If you have lost your faith in Second Life, Immersive and Condos in Heaven is the place to go to get it back again.
If you came to hate robots because of the toxic and acrimonious traffic discussion, here's where you can come to love them again.
The Linden Resident Choices awards, to be further immemorialized at Linden infohubs and a Winners' Circle near Waterhead infohub, of course are annoying and grating and exasperating -- but what can you do, this is how the Lindens and their fanboyz are, and you can only walk around the robots.
Or, teleport to them.
All through Lent I was waiting patiently to blog the real excellence of SL, like this amazing island called Immersiva by Bryn Oh, which is a kind of post-apocalyptic grove of robotic second lives seeped in nostalgia and gesticulating madly to the future. When you see prim architecture like this that is so far and above the tawdry rags of popularity contests, you can almost forgive the Lindens their follies, for making the platform possible, and forget all the blingtards, because they don't matter.
Mind you, while being partial to primmyness, I can certainly recognize quality in sculpties (there are likely sculpties in this build too although it's more about the prims, and you'll be amazed the island even has 1,000 or so left over)
What I realized about this Art Work is that it has completely crossed the threshold from the old art of the old world into the new art of the new world of the 3-D Internet that will become more ubiquitous. I realized that we're privileged to see this transition to the metaversal right here at home in SL. I realize that the artist herself, whom I don't know, may not even realize herself that she isn't just playing at being in the future, she is there already.
Oh, I realize that's quite a statement, but this is quite an awesome build -- extraordinary, really -- and I think the crossing over to the Unovis, as Malevich would call it (and now objectless and objective don't matter as much as they did 100 years ago) isn't something that the artist Bryn probably even thought about. That is, as it can happen sometimes when somebody is the 1000th to click on the website and win the prize, or gets the millionth hamburger served, this artist just happens to be at the threshold. There are probably others we haven't seen yet or don't know.
To be sure, noir, apocalyptic wastelands "Escape from New York" stuff is a dime a dozen in SL. Good God, spare me one more rusted bucked of Caledonian primmery for $500, and a sea monster to boot. Yes, of course Immersiva beats to death all those same steamy rusty memes. What nihilist post-apocalpyse can do without a metal baby carriage meme, which of course was borrowed from the carriage bumping down the steps in Potemkin, or Rosemary's Baby in our modern life. Facile as all hell to have the well-worn predictably counterintuitive baby carriage -- and baby -- in the ruins.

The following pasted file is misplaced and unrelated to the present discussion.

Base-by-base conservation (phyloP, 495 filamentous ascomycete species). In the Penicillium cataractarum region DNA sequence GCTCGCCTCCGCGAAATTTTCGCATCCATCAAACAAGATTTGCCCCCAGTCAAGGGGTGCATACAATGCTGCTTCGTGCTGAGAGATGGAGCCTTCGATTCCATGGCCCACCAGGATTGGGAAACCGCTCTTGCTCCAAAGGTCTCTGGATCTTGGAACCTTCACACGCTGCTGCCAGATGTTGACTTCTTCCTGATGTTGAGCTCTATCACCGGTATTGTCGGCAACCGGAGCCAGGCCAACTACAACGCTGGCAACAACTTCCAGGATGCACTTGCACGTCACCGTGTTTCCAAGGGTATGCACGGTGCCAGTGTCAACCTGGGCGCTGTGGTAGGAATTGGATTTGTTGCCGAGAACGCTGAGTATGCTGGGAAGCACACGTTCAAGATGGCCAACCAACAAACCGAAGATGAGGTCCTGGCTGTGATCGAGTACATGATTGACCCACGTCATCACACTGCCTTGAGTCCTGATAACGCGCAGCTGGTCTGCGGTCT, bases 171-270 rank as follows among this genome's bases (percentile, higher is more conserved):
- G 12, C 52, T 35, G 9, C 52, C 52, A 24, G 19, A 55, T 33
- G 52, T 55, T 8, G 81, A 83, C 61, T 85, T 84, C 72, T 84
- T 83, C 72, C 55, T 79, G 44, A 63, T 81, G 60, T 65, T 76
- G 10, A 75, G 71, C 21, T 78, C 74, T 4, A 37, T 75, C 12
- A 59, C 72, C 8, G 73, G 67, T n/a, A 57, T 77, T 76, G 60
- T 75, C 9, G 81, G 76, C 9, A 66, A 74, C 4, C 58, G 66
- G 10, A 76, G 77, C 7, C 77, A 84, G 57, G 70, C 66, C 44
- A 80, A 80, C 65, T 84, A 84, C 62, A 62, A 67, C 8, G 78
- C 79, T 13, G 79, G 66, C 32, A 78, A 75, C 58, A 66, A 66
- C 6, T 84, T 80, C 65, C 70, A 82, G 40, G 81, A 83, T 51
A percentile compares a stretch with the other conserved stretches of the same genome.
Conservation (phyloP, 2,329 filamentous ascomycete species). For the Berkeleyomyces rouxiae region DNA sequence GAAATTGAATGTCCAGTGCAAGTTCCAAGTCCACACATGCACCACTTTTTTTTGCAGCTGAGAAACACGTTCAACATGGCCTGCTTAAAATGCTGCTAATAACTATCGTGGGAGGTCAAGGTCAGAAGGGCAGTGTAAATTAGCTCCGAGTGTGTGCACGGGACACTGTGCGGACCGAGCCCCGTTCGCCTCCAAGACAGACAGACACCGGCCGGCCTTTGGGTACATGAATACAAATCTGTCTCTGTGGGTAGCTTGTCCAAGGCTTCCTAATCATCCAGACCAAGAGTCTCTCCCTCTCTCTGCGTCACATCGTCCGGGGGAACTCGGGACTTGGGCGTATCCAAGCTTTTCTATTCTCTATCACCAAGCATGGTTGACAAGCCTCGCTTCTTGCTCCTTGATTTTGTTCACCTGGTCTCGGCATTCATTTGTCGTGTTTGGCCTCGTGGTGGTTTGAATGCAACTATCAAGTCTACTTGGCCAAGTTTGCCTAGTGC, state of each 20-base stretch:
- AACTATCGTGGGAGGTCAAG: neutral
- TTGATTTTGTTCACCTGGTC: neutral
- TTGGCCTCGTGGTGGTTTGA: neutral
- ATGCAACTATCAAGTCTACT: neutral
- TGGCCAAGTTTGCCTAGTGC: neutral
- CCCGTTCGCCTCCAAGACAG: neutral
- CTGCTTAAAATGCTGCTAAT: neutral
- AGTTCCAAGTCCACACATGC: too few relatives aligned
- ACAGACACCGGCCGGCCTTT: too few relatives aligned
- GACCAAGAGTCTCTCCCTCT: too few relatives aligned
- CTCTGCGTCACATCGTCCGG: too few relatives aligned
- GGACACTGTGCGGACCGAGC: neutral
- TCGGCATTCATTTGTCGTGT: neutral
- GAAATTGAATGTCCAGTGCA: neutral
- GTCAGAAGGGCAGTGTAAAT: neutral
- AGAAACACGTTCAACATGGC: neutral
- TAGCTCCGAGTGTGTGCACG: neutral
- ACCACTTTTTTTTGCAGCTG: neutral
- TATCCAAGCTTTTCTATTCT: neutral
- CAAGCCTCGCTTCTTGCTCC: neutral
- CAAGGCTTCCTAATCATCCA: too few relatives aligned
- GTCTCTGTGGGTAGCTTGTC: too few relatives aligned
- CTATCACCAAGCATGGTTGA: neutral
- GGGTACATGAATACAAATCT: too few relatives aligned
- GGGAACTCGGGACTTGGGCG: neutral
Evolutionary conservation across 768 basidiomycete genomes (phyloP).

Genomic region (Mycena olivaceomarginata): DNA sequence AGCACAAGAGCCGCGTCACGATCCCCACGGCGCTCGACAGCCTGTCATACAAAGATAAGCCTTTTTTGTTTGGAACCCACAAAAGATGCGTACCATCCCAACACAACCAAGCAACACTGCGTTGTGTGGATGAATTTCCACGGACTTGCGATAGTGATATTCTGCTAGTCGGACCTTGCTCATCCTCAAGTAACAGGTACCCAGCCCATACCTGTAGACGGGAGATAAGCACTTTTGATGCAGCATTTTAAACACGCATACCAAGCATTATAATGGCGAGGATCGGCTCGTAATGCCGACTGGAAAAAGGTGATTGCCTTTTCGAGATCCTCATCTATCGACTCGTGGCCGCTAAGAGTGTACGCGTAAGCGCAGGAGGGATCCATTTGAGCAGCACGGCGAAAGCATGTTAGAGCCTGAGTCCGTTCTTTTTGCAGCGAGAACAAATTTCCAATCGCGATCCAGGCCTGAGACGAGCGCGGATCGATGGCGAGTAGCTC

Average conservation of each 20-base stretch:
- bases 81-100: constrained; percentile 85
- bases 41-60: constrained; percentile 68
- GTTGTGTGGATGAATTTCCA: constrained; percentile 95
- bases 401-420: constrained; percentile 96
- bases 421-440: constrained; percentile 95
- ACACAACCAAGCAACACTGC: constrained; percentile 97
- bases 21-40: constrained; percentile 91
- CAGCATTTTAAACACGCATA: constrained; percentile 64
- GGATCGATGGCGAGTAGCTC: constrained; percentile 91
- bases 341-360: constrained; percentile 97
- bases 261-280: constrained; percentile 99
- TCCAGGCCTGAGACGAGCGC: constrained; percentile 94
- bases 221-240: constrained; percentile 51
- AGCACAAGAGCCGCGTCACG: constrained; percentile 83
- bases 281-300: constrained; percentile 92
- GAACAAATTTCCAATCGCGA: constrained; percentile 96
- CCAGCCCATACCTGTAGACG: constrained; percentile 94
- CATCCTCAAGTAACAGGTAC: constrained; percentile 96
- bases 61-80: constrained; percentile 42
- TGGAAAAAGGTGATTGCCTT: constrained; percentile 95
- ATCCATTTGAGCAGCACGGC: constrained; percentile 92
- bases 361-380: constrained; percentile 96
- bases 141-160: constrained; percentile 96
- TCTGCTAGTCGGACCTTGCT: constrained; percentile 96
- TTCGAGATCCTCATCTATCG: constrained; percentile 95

But...it's not ever baby that has blue eyes in its head, and a steel-jointed hand pointing to a blank sky, and it's not every apocalyptic baby that has blue earth globes for eyes...and...most creepily, blue earth globes for eyes that are slowly turning. Amazing stuff. Oh and then to realize on the 10th look, that the baby is clutching a toy...and the toy is a grasshopper...and the grasshopper is playing a violin...Chilling...
Yes, there's the de rigeur steampunk clocks and turning cogs and steel scraps and some kind of slithy tove rising up out of the mudflats, covered ankle-deep in water. Every apocalypse has that stuff, but not every apocalpyse has thin, bending blue and grey steel reeds swaying in the cyber breeze or the ability to see inside to cunning little intricate cogs with scraps of old song lyrics. It's the seeing inside that pulls you through a narrative on this build that makes it cross the threshold, it's going up and over and under and across, each time touching a meme that unpacks not to be a meme anymore, like the best memes do!
See, in the old world, we have paintings that were two-dimensional and they hung on the wall. You looked at them, in a room. Inside, they might have a scene, a story, a framed event, that you could look at through the proscenium arch, and it might have a certain immersiveness (if you have ever, say, turned the corner in the Rijkmuseum in Amsterdam and suddenly come upon Rembrandt's The Night Watch, you could concede 2-D its 3-D due, especially as the paint, even from 1642, still conveys that just-woken and still-half-asleep strained look on the faces as in real life).